2. Well regulated Newspapers, and Magazines, are of inestimable value. in them we may find instruction for the artizan, the mechanic,and the husbandman, the divine and the statesman. Here the scholar and sentimentalist may find both improvement and entertainment. Here, too, every individual may trace men and manners; may read the characters of those in office, discover by what methods they came there, and what are the ruling motives that govern their actions.

3. In this way the citizen may acquire some knowledge of the nature and circumstances of the government under which they live, and learn the motives which effect the measures. A general political knowledge of this kind - is not only amusing, but it may be very beneficial in a community; as it has a tendency, on the one hand, to check the encroachments of those in power, on the rights of individuals; so, on the other hand, to still the murmurs of individuals against the measures of their rulers;

for men will often complain of the effect, if the cause is unknown.

4. Those things will be called oppressive and grievous, which are imposed on us through necessity, for our own benefit, if we are unacquainted with the occasion of the impositions. Yet when we see the fitness, or the necessity of them, we submit with patience. But as the liberty of the press is to be supported for the purpose of preserv ing the freedom of the people,it should be remembered that licentiousness is equally prejudicial and dangerous to both.

5. The liberty of the press ought never to be so unrestrained,as to be used for the promotion of licentiousness among the people. Have not many of the publications in some of our modern newspapers been too unrestrained for the benefit of the citizens? Can it be beneficial to the community to have our gazettes crowded, as they sometimes have been, on the subject of elections of public men? Is it well that characters should be handled with the cruel freedom too often exercised by anonymous writers?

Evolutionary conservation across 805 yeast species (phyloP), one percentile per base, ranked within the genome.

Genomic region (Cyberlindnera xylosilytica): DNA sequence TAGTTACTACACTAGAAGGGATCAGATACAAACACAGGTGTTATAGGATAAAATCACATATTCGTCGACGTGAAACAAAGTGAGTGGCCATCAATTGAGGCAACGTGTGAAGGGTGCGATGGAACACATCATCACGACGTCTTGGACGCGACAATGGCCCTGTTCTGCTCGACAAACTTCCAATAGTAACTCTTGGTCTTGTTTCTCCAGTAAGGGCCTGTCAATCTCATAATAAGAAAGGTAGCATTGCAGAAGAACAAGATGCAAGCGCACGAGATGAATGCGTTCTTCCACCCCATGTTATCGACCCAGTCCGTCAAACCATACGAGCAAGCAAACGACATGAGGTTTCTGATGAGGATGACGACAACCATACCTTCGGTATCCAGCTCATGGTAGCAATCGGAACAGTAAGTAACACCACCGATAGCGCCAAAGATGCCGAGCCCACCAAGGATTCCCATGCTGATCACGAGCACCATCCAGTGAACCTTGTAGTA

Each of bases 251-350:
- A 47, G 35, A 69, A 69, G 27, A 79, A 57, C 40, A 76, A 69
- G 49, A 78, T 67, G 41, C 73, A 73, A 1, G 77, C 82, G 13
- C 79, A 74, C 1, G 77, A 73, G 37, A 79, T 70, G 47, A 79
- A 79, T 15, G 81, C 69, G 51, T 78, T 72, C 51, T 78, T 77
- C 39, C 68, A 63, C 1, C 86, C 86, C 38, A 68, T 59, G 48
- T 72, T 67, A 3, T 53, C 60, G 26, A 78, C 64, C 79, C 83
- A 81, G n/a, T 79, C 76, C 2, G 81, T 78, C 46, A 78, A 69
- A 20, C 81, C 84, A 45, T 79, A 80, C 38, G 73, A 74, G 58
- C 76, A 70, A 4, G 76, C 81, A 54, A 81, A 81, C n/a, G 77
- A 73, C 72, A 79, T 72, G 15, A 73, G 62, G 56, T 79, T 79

6. Ought a man's private character to be called in question, treated with asperity, wounded by sarcasms, and blackened by infamous aspersions in public papers, unless the writer affixes his name? Do not publications of this kind destroy the happiness of society, by creating and fomenting divisions, discords and animosities? Or can it be for the benefit of the community that public assemblies, legislatures and magistrates, should be vilified in this way? Or even that the measures of government should be reprobated in disrespectful, opprobrious language? Can any good result from it?

7. Ought not writings of this complexion to be precluded from the press, at least till the writer is willing to expose his name? Is it well that a community should be alarmed, their fears awakened, their peace interrupted, by false and groundless assertions respecting public men, or public measures, and not be informed who it was that thes insulted them? Had the signatures been affixed, full often, and many a time, the fearful apprehensions of honest men would not have been awakened Thanks be to our countrymen, that prompt and ample justice has been given to injured characters, in several late decisions of an enlightened jury. May these righteous verdicts deter all from such unjust and cruel conduct.

CHAPTER LXXIX.

DIVERTING INSTANCE OF INDIAN RETALIATION. 1. AT a time when the American Indians did not know the Europeans, a traveller penetrated into their country, made them acquainted with fire arms, and sold them muskets and gun-powder; then went a hunting and got great plenty of game, and of course many furs. Another traveller went thither some time after with ammunition; but the Indians being still provided, they did not care to barter with the Frenchman, who invented a very odd trick, in order to sell his powder, without much troubling his head with the consequences that might result from his imposture to his countrymen. He thought he had done a great action in deceiving these poor people.